Sea lions are a type of pinniped characterized by their external ear flaps, long foreflippers, the ability to move on all fours, short and thick fur, and a substantial chest and belly. They belong to the family Otariidae, also known as eared seals, alongside fur seals.
Within the family Otariidae, there are six existing species of sea lions and one extinct species, the Japanese sea lion, categorized into five genera. Their habitat ranges from subarctic to tropical waters in both the Northern and Southern Hemispheres, with the exception of the northern Atlantic Ocean. Sea lions typically have a lifespan of 20 to 30 years.
Male California sea lions, for instance, weigh around 300 kg on average and measure approximately 2.4 meters in length. In contrast, female sea lions weigh about 100 kg and are around 1.8 meters long. The largest sea lions are Steller’s sea lions, which can weigh up to 1,000 kg and reach lengths of 3.0 meters.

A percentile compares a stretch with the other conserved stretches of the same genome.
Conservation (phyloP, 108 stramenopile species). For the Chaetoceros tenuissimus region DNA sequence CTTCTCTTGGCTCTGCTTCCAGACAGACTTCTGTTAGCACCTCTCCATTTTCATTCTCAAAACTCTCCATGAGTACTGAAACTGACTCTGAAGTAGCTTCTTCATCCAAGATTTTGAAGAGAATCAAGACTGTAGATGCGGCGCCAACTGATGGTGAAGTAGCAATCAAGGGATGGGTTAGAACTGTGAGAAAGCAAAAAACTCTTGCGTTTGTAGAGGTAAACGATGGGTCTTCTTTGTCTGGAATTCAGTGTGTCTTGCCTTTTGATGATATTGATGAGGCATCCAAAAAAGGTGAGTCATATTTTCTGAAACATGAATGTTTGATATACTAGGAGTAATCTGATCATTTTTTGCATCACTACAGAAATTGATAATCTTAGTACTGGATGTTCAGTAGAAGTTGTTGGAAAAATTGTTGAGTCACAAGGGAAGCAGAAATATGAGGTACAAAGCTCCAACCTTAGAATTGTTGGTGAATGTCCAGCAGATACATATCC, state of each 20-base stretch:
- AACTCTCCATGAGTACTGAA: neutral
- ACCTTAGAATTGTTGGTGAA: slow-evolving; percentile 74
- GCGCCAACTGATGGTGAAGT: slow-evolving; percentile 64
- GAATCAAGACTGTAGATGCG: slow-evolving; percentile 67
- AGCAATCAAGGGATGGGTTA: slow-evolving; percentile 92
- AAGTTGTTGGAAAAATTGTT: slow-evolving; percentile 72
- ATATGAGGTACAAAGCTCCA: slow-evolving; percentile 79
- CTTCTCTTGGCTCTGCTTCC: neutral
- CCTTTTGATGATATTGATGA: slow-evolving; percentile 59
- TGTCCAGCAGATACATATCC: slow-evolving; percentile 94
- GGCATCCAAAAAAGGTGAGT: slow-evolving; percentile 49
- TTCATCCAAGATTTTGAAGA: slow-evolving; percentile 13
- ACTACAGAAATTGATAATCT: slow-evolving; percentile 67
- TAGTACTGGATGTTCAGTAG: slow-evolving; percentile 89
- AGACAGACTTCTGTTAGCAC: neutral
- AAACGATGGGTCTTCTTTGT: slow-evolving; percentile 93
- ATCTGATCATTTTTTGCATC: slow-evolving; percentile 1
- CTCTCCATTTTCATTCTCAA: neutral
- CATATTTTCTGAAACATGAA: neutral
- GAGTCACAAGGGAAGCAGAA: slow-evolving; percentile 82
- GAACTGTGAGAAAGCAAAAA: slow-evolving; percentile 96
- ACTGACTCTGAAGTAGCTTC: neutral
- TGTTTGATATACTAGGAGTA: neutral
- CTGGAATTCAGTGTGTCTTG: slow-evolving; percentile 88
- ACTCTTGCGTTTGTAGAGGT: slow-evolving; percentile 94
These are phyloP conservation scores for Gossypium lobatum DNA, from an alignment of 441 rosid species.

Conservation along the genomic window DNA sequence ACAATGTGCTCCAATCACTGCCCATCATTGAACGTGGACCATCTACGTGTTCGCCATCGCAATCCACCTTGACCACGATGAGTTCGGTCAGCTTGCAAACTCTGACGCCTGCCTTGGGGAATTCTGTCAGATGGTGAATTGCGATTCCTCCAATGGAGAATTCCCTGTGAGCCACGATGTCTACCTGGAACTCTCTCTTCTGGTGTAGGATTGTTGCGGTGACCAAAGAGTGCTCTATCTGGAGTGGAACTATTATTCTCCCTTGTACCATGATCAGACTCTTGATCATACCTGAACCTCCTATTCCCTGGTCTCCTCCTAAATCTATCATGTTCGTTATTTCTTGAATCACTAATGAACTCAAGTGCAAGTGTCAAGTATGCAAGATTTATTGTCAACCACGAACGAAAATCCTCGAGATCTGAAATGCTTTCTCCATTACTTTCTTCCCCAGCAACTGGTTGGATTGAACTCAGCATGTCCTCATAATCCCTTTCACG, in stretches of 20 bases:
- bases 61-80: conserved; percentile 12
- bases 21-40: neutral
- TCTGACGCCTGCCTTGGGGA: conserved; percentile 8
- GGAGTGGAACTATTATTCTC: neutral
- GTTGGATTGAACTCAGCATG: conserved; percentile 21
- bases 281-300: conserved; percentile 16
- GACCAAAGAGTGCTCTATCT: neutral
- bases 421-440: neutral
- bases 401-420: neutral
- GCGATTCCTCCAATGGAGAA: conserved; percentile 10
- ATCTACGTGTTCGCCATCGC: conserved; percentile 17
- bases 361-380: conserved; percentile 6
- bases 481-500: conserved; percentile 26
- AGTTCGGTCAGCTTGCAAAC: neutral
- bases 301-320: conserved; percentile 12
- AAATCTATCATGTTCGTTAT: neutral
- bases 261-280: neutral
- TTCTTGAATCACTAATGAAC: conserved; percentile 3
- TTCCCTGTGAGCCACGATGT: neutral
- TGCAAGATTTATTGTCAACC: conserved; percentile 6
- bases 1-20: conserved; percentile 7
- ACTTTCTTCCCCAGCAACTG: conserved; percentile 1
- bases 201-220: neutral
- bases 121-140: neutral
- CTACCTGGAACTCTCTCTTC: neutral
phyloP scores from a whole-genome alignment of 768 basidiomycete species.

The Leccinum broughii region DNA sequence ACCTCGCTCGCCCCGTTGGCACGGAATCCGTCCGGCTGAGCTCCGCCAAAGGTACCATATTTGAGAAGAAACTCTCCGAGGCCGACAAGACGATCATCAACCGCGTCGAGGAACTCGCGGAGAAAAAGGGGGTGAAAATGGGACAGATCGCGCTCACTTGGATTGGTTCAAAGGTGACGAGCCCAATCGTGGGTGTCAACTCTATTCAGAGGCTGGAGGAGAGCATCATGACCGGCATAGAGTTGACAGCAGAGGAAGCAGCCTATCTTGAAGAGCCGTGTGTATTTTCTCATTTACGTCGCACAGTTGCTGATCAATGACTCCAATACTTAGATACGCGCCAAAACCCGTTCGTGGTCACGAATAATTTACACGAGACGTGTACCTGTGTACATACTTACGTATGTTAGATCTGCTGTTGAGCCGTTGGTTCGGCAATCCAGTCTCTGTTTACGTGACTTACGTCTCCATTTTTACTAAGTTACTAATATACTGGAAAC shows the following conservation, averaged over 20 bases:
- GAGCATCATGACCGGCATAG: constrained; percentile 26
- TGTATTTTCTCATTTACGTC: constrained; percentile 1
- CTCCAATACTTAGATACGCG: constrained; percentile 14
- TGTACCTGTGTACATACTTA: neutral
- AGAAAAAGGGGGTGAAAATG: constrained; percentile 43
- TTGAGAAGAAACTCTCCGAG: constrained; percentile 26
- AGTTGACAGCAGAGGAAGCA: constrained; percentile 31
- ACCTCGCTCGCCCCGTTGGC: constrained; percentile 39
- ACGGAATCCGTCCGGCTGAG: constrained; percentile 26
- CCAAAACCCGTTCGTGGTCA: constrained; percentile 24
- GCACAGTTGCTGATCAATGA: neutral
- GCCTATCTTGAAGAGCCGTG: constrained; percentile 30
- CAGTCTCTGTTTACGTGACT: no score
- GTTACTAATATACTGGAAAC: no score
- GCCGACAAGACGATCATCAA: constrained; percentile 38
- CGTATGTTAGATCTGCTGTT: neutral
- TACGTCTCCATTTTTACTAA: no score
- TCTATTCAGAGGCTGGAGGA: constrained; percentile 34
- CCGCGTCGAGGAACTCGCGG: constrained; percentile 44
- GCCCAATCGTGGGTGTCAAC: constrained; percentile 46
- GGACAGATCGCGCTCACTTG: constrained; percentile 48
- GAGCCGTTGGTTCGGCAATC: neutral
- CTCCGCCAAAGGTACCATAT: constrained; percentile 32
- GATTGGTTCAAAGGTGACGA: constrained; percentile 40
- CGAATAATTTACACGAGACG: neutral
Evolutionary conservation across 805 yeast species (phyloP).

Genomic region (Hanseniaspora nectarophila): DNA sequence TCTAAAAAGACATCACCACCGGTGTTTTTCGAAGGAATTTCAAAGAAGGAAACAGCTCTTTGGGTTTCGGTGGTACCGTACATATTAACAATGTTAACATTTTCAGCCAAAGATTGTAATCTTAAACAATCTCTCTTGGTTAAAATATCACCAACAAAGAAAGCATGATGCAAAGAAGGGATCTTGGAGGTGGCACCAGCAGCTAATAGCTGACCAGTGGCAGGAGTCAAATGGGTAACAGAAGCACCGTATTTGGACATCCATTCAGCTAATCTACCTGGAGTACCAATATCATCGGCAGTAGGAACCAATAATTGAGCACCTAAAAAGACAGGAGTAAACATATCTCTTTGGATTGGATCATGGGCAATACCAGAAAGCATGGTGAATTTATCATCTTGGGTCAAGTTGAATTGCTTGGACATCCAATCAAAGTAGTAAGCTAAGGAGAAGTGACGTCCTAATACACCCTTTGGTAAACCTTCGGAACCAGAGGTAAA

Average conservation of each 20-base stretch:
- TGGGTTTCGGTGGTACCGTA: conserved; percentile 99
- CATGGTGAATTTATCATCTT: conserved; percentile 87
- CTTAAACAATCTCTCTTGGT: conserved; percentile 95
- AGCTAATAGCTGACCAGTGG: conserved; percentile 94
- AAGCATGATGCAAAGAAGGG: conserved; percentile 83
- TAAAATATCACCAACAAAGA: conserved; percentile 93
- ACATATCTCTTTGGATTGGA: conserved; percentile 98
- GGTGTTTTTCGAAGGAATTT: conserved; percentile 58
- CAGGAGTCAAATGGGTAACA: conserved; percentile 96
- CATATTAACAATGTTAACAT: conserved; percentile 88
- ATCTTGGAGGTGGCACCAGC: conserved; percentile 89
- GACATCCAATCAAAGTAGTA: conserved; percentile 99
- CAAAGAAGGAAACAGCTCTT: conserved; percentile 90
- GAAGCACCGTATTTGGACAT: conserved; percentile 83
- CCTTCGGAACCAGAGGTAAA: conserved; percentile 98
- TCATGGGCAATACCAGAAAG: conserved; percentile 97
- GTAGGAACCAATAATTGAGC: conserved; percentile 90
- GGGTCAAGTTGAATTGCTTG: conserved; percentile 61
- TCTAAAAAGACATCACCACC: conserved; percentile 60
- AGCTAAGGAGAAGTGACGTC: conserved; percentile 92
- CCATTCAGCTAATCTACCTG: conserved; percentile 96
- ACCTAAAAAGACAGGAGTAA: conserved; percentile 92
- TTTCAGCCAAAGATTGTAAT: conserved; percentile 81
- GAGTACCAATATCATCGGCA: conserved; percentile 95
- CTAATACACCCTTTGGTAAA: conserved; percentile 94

These animals have a voracious appetite and are known to consume a substantial amount of food, equivalent to about 5–8% of their body weight, which is roughly 6.8–15.9 kg, during a single feeding.
In the water, sea lions are capable of swimming at speeds of up to 16 knots (30 km/h), and at their fastest, they can reach speeds of about 30 knots (56 km/h). Unfortunately, three species of sea lions, namely the Australian sea lion, the Galápagos sea lion, and the New Zealand sea lion, are currently listed as endangered.